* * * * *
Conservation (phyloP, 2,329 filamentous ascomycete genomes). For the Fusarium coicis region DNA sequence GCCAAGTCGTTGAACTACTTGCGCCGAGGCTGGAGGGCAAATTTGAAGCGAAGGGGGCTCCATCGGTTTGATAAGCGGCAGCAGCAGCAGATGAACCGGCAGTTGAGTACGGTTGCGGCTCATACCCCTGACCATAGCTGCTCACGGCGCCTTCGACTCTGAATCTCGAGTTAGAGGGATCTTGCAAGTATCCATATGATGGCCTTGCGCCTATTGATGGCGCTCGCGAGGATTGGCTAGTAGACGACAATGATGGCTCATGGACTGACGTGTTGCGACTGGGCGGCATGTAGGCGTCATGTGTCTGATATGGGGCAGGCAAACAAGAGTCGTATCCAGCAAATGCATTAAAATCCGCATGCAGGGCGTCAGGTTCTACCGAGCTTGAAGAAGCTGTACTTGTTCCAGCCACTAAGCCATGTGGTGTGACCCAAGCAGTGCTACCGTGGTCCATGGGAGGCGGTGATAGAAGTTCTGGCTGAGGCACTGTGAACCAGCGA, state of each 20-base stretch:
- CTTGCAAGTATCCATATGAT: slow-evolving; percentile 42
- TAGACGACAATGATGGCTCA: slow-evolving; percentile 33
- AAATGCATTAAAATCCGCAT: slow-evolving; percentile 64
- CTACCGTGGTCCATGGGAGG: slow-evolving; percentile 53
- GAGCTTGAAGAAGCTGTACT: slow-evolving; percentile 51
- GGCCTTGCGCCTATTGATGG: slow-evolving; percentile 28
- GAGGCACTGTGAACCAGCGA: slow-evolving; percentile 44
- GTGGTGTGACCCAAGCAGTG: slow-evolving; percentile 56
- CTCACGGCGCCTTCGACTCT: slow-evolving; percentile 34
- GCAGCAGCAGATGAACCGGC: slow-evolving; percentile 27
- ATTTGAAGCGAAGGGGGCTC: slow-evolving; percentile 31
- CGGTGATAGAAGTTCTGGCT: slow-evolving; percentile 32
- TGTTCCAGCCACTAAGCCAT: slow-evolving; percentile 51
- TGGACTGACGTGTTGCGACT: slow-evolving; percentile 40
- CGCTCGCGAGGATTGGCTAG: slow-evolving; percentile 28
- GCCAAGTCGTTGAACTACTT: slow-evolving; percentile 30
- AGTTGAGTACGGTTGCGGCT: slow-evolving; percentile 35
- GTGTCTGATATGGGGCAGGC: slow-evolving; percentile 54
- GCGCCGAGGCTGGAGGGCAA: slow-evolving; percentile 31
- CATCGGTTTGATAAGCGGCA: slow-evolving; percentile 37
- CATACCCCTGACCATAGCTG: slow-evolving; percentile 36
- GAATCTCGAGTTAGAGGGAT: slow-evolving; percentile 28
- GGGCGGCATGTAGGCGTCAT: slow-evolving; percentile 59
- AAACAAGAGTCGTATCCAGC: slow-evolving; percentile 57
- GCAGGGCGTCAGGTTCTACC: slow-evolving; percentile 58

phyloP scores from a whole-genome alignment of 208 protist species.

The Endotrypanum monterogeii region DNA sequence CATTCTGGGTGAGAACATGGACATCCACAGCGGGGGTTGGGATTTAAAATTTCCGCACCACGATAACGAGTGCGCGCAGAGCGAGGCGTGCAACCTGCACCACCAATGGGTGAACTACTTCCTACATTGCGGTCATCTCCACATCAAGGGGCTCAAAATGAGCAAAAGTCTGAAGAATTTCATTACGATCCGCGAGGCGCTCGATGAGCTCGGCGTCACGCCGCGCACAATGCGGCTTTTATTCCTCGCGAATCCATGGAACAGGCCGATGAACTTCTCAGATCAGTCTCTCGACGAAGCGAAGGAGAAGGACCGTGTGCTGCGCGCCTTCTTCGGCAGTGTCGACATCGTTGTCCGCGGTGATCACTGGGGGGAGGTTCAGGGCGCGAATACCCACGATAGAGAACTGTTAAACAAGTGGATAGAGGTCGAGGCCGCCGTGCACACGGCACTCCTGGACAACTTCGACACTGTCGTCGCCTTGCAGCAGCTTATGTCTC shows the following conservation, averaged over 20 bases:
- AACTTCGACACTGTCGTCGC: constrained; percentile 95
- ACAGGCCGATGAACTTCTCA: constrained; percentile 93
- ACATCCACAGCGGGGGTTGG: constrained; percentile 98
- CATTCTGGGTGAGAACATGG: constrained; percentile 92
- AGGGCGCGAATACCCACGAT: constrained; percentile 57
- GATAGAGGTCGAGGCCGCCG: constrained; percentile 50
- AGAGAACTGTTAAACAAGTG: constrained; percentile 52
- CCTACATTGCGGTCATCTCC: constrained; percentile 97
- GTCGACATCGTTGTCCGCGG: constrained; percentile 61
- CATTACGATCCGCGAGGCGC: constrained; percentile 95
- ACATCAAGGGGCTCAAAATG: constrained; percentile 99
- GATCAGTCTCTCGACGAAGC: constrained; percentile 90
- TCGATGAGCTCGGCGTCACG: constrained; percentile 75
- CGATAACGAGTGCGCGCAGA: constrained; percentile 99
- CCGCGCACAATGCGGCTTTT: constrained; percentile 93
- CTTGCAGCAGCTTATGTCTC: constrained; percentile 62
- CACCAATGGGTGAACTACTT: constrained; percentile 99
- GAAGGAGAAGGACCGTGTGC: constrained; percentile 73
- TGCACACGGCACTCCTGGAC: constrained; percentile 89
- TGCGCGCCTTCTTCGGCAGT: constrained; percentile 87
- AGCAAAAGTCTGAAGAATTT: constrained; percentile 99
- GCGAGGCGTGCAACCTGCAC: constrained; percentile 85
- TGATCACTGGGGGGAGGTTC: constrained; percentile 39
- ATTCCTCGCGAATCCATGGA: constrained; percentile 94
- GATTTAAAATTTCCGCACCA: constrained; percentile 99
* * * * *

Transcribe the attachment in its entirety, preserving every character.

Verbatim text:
Conservation (phyloP, 2,329 filamentous ascomycete genomes). For the Fusarium coicis region DNA sequence GCCAAGTCGTTGAACTACTTGCGCCGAGGCTGGAGGGCAAATTTGAAGCGAAGGGGGCTCCATCGGTTTGATAAGCGGCAGCAGCAGCAGATGAACCGGCAGTTGAGTACGGTTGCGGCTCATACCCCTGACCATAGCTGCTCACGGCGCCTTCGACTCTGAATCTCGAGTTAGAGGGATCTTGCAAGTATCCATATGATGGCCTTGCGCCTATTGATGGCGCTCGCGAGGATTGGCTAGTAGACGACAATGATGGCTCATGGACTGACGTGTTGCGACTGGGCGGCATGTAGGCGTCATGTGTCTGATATGGGGCAGGCAAACAAGAGTCGTATCCAGCAAATGCATTAAAATCCGCATGCAGGGCGTCAGGTTCTACCGAGCTTGAAGAAGCTGTACTTGTTCCAGCCACTAAGCCATGTGGTGTGACCCAAGCAGTGCTACCGTGGTCCATGGGAGGCGGTGATAGAAGTTCTGGCTGAGGCACTGTGAACCAGCGA, state of each 20-base stretch:
- CTTGCAAGTATCCATATGAT: slow-evolving; percentile 42
- TAGACGACAATGATGGCTCA: slow-evolving; percentile 33
- AAATGCATTAAAATCCGCAT: slow-evolving; percentile 64
- CTACCGTGGTCCATGGGAGG: slow-evolving; percentile 53
- GAGCTTGAAGAAGCTGTACT: slow-evolving; percentile 51
- GGCCTTGCGCCTATTGATGG: slow-evolving; percentile 28
- GAGGCACTGTGAACCAGCGA: slow-evolving; percentile 44
- GTGGTGTGACCCAAGCAGTG: slow-evolving; percentile 56
- CTCACGGCGCCTTCGACTCT: slow-evolving; percentile 34
- GCAGCAGCAGATGAACCGGC: slow-evolving; percentile 27
- ATTTGAAGCGAAGGGGGCTC: slow-evolving; percentile 31
- CGGTGATAGAAGTTCTGGCT: slow-evolving; percentile 32
- TGTTCCAGCCACTAAGCCAT: slow-evolving; percentile 51
- TGGACTGACGTGTTGCGACT: slow-evolving; percentile 40
- CGCTCGCGAGGATTGGCTAG: slow-evolving; percentile 28
- GCCAAGTCGTTGAACTACTT: slow-evolving; percentile 30
- AGTTGAGTACGGTTGCGGCT: slow-evolving; percentile 35
- GTGTCTGATATGGGGCAGGC: slow-evolving; percentile 54
- GCGCCGAGGCTGGAGGGCAA: slow-evolving; percentile 31
- CATCGGTTTGATAAGCGGCA: slow-evolving; percentile 37
- CATACCCCTGACCATAGCTG: slow-evolving; percentile 36
- GAATCTCGAGTTAGAGGGAT: slow-evolving; percentile 28
- GGGCGGCATGTAGGCGTCAT: slow-evolving; percentile 59
- AAACAAGAGTCGTATCCAGC: slow-evolving; percentile 57
- GCAGGGCGTCAGGTTCTACC: slow-evolving; percentile 58

phyloP scores from a whole-genome alignment of 208 protist species.

The Endotrypanum monterogeii region DNA sequence CATTCTGGGTGAGAACATGGACATCCACAGCGGGGGTTGGGATTTAAAATTTCCGCACCACGATAACGAGTGCGCGCAGAGCGAGGCGTGCAACCTGCACCACCAATGGGTGAACTACTTCCTACATTGCGGTCATCTCCACATCAAGGGGCTCAAAATGAGCAAAAGTCTGAAGAATTTCATTACGATCCGCGAGGCGCTCGATGAGCTCGGCGTCACGCCGCGCACAATGCGGCTTTTATTCCTCGCGAATCCATGGAACAGGCCGATGAACTTCTCAGATCAGTCTCTCGACGAAGCGAAGGAGAAGGACCGTGTGCTGCGCGCCTTCTTCGGCAGTGTCGACATCGTTGTCCGCGGTGATCACTGGGGGGAGGTTCAGGGCGCGAATACCCACGATAGAGAACTGTTAAACAAGTGGATAGAGGTCGAGGCCGCCGTGCACACGGCACTCCTGGACAACTTCGACACTGTCGTCGCCTTGCAGCAGCTTATGTCTC shows the following conservation, averaged over 20 bases:
- AACTTCGACACTGTCGTCGC: constrained; percentile 95
- ACAGGCCGATGAACTTCTCA: constrained; percentile 93
- ACATCCACAGCGGGGGTTGG: constrained; percentile 98
- CATTCTGGGTGAGAACATGG: constrained; percentile 92
- AGGGCGCGAATACCCACGAT: constrained; percentile 57
- GATAGAGGTCGAGGCCGCCG: constrained; percentile 50
- AGAGAACTGTTAAACAAGTG: constrained; percentile 52
- CCTACATTGCGGTCATCTCC: constrained; percentile 97
- GTCGACATCGTTGTCCGCGG: constrained; percentile 61
- CATTACGATCCGCGAGGCGC: constrained; percentile 95
- ACATCAAGGGGCTCAAAATG: constrained; percentile 99
- GATCAGTCTCTCGACGAAGC: constrained; percentile 90
- TCGATGAGCTCGGCGTCACG: constrained; percentile 75
- CGATAACGAGTGCGCGCAGA: constrained; percentile 99
- CCGCGCACAATGCGGCTTTT: constrained; percentile 93
- CTTGCAGCAGCTTATGTCTC: constrained; percentile 62
- CACCAATGGGTGAACTACTT: constrained; percentile 99
- GAAGGAGAAGGACCGTGTGC: constrained; percentile 73
- TGCACACGGCACTCCTGGAC: constrained; percentile 89
- TGCGCGCCTTCTTCGGCAGT: constrained; percentile 87
- AGCAAAAGTCTGAAGAATTT: constrained; percentile 99
- GCGAGGCGTGCAACCTGCAC: constrained; percentile 85
- TGATCACTGGGGGGAGGTTC: constrained; percentile 39
- ATTCCTCGCGAATCCATGGA: constrained; percentile 94
- GATTTAAAATTTCCGCACCA: constrained; percentile 99